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Students report for spring training

Nobody leaves Marlene Logemann's third-grade class without learning at least a little something about baseball.

It's not that Logemann, a veteran teacher and former softball player, feels a responsibility to enlighten her students about America's national pastime. She puts "sinker" on her vocabulary list for a far less patriotic reason.

Come springtime, her students' minds start wandering, some of them to the ball fields where they play after school. Talking about baseball, she says, is a surefire way to hold their interest during reading, writing, math and geography lessons.

"By this time of year, the kids are like, "Ah, I don't want to do anything,' " Logemann said. "The kids like this."

For a few weeks each spring, the class book becomes Skinnybones, the saga of a scrawny Little Leaguer. Geography lessons focus on cities with Major League ball teams, while a discussion of percentages revolves around batting averages.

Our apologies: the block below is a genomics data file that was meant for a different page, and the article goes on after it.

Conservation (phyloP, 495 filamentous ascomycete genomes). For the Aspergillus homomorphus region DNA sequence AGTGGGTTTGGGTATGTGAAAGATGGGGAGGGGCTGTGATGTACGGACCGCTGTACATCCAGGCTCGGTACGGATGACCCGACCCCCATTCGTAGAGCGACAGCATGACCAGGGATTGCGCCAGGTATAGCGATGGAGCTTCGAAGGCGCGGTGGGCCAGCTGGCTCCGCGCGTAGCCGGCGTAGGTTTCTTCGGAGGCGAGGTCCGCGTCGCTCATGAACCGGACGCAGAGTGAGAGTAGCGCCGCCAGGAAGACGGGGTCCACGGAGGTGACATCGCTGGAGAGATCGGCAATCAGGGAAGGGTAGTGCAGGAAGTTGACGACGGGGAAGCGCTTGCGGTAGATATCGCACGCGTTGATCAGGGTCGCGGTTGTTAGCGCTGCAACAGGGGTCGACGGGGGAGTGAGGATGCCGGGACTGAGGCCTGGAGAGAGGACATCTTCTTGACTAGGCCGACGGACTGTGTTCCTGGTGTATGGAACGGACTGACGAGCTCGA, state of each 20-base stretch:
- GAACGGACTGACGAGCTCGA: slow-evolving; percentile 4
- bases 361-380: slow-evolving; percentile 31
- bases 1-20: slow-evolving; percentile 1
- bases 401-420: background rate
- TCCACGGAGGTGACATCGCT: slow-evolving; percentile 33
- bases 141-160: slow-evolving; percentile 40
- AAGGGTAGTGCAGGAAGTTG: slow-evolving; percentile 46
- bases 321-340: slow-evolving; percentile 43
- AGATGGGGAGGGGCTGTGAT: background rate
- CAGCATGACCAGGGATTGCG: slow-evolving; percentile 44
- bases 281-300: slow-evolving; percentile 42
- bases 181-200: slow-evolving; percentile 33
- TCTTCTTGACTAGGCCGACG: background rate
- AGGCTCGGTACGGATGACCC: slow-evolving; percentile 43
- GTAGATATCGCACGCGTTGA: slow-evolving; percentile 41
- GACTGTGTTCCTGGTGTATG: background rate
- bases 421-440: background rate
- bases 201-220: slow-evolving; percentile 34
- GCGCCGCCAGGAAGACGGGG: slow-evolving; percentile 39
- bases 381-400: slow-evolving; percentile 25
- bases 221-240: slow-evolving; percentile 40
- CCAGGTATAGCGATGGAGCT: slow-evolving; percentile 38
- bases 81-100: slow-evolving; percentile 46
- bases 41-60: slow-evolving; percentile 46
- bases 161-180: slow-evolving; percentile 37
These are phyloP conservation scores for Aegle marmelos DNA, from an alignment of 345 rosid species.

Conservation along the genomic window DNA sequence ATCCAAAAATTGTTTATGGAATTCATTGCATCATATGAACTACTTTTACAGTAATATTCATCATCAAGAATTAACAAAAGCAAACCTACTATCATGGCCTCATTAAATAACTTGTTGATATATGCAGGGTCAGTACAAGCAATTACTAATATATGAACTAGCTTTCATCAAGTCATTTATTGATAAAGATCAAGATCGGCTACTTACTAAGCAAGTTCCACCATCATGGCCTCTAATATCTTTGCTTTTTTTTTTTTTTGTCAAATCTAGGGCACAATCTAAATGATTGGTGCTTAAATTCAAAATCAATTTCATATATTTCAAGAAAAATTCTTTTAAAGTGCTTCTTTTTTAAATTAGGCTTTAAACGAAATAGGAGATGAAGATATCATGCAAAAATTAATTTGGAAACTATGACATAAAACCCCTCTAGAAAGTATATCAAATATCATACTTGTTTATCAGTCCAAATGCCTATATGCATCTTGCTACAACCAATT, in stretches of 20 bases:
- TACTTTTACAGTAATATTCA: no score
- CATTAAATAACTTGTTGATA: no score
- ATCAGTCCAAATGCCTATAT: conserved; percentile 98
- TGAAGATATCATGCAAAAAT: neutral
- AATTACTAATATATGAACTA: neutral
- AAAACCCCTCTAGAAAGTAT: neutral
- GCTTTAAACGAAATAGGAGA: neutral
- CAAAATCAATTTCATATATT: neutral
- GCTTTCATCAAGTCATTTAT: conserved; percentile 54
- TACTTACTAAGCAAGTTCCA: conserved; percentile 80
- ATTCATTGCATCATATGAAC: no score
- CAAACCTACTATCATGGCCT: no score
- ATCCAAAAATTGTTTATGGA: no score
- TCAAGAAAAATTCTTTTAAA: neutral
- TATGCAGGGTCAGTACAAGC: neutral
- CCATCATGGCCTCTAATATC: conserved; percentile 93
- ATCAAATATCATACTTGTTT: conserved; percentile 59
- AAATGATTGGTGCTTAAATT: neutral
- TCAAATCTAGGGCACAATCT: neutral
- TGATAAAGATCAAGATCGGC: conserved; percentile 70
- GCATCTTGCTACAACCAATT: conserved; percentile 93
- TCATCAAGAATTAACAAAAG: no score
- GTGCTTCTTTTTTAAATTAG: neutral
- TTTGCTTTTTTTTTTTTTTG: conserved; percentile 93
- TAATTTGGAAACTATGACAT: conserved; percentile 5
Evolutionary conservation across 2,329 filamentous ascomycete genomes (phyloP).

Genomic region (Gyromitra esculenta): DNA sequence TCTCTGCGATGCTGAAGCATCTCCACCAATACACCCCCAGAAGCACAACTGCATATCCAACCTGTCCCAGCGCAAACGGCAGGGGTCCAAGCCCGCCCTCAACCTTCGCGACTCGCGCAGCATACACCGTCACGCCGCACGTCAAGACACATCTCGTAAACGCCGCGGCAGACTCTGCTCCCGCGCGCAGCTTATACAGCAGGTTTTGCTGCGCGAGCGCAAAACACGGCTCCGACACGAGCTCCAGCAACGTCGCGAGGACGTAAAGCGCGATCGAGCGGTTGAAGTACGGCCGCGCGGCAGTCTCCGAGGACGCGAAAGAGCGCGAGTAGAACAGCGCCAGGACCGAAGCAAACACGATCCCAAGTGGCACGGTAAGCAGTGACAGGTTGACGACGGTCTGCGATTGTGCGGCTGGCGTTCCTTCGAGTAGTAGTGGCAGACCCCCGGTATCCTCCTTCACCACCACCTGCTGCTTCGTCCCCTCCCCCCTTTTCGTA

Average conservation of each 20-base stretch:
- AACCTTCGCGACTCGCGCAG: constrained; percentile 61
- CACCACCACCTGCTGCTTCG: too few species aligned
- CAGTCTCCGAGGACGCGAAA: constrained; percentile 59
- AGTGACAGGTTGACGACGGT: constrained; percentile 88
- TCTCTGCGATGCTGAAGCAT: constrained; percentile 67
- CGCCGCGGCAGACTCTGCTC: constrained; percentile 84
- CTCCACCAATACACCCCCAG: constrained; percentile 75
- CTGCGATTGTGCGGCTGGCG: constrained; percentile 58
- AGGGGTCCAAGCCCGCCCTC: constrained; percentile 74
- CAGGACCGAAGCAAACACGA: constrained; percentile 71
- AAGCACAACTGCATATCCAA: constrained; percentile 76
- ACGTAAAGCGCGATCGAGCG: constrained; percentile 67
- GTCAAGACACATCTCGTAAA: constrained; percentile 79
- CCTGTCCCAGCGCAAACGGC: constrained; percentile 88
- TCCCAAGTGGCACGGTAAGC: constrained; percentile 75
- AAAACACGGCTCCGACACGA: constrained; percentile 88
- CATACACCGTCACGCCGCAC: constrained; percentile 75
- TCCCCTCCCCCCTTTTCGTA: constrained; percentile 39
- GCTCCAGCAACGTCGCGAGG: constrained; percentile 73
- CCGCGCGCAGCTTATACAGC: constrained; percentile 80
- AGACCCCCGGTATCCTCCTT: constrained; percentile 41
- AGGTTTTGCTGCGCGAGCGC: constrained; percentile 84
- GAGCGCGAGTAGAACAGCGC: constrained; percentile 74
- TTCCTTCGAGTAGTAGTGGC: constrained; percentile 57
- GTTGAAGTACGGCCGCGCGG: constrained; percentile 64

And when it's time to write, the Bauder Elementary students inevitably craft essays on the taste of ballpark hot dogs, the crack of the bat and, this year, the excitement of rooting for the home team at Tropicana Field.

For 9-year-old Nicole Nolan, nothing could be better.

"I think it's really fun because I play softball and my brother plays baseball so I like it," Nicole said.

The highlight of this year's baseball unit was a recent trip to Tropicana for a Devil Rays game. John Zimnik of American Express Financial Advisors Inc. got the students free tickets and a free ride to St. Petersburg on a double-decker bus.

The next day, Logemann had them writing about the experience. First, they penned thank-you letters to Zimnik.

Later, they practiced for the important Florida Writes test by describing their favorite part of the trip.

"Mine was when Quinton McCracken caught two fly balls," Chris Jenkins wrote, explaining that McCracken is his favorite player.

In their essays, the students had to follow the structure of the Florida Writes test, which the state uses to measure school performance. The timed essays must be organized and detailed, and Logemann asked the children to include similes.

"Boring as when a TV breaks," was the simile Nicole used to describe sitting through nine innings. But she said she would never refer to her class work that way.

"We all enjoy it," Logemann said. "And you know they're learning, because they can relate to it."

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